Careers rarely develop the way we plan them. Our career path often takes many twists and turns, with particular events, choices and people influencing our direction.
We asked Liz Christy from Design & Crafts Council of Ireland to give some advice for people considering this job:
Think long and hard, listen to advise, plan well and be ready to make sacrifices for job satisfaction…
What are your interests?
Realists are usually interested in 'things' - such as buildings, mechanics, equipment, tools, electronics etc. Their primary focus is dealing with these - as in building, fixing, operating or designing them. Involvement in these areas leads to high manual skills, or a fine aptitude for practical design - as found in the various forms of engineering.
Realists like to find practical solutions to problems using tools, technology and skilled work. Realists usually prefer to be active in their work environment, often do most of their work alone, and enjoy taking decisive action with a minimum amount of discussion and paperwork.
What subjects did you take in school and how have these influenced your career path?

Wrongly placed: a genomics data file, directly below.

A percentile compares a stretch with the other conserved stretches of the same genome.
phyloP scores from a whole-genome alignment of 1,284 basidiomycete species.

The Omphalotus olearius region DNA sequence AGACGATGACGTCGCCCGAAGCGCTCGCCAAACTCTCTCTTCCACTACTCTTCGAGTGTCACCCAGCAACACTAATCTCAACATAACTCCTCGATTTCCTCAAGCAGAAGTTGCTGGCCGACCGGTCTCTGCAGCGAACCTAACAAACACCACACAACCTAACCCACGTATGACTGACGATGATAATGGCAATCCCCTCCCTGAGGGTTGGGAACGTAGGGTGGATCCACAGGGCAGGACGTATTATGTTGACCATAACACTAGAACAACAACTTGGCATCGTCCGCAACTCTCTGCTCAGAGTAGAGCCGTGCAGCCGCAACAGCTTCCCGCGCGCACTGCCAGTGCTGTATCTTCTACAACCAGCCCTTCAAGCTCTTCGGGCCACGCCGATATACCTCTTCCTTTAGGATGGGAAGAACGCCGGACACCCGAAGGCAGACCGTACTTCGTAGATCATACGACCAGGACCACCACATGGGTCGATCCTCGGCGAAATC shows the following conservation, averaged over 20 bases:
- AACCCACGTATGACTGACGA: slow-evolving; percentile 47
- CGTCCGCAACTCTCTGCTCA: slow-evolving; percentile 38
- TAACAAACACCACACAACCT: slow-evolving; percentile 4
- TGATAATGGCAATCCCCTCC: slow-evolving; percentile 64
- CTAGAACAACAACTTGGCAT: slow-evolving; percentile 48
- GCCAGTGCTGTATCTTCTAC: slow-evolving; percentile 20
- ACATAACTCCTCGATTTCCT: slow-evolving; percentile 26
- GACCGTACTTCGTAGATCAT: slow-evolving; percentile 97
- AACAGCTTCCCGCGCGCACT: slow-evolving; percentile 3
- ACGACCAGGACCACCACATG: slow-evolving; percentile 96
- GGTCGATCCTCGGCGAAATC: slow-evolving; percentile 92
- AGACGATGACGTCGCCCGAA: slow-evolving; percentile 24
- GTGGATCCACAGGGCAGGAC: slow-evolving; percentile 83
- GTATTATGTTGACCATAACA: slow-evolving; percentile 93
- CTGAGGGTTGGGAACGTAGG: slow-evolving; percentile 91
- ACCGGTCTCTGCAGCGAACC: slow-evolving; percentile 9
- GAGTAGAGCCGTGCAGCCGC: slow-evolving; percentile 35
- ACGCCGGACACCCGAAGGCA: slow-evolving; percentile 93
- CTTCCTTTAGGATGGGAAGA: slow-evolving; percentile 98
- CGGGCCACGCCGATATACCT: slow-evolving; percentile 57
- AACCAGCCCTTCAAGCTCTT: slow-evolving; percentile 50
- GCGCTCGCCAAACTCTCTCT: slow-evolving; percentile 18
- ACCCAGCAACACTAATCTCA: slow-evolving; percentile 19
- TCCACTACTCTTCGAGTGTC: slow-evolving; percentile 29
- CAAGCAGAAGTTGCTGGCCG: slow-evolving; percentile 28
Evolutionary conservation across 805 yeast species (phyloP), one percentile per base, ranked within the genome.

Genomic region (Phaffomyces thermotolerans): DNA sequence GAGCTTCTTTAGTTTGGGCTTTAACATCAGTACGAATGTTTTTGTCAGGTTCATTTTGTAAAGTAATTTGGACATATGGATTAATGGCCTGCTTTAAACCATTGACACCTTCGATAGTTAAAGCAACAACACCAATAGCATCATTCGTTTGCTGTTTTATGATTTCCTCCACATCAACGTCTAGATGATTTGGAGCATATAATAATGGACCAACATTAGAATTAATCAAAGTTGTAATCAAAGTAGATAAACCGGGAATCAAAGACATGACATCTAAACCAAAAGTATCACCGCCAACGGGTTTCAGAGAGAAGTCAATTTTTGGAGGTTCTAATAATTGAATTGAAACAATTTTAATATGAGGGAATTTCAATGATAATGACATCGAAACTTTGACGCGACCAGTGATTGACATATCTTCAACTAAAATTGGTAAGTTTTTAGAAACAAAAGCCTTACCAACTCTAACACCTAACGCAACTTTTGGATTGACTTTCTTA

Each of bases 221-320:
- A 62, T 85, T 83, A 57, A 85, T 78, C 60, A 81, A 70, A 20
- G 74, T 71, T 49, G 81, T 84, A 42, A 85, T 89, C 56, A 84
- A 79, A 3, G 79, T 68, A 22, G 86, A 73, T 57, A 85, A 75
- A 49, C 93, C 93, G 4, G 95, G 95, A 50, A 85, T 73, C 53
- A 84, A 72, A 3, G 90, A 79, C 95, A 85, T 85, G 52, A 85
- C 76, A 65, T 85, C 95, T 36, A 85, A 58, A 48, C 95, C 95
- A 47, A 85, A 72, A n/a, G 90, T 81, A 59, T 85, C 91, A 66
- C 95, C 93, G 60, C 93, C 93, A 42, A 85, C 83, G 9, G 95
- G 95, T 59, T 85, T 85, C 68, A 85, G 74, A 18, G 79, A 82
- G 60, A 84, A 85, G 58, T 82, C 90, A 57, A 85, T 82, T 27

In school I was very interested in history and business. Therefore I went on to study Business and Politics in Trinity College for 4 years.
As part of Accenture’s Strategy Group, I have been able to translate this degree into the real world and gain a greater understanding of Irish business operating in the multi-polar world. Therefore from a client perspective I can appreciate the external factors shaping Irish business.
I also think in choosing a degree with subjects that interested me, I could never settle in a job that didn’t. Accenture is a broad organisation that offers a lot of work variety for its employees.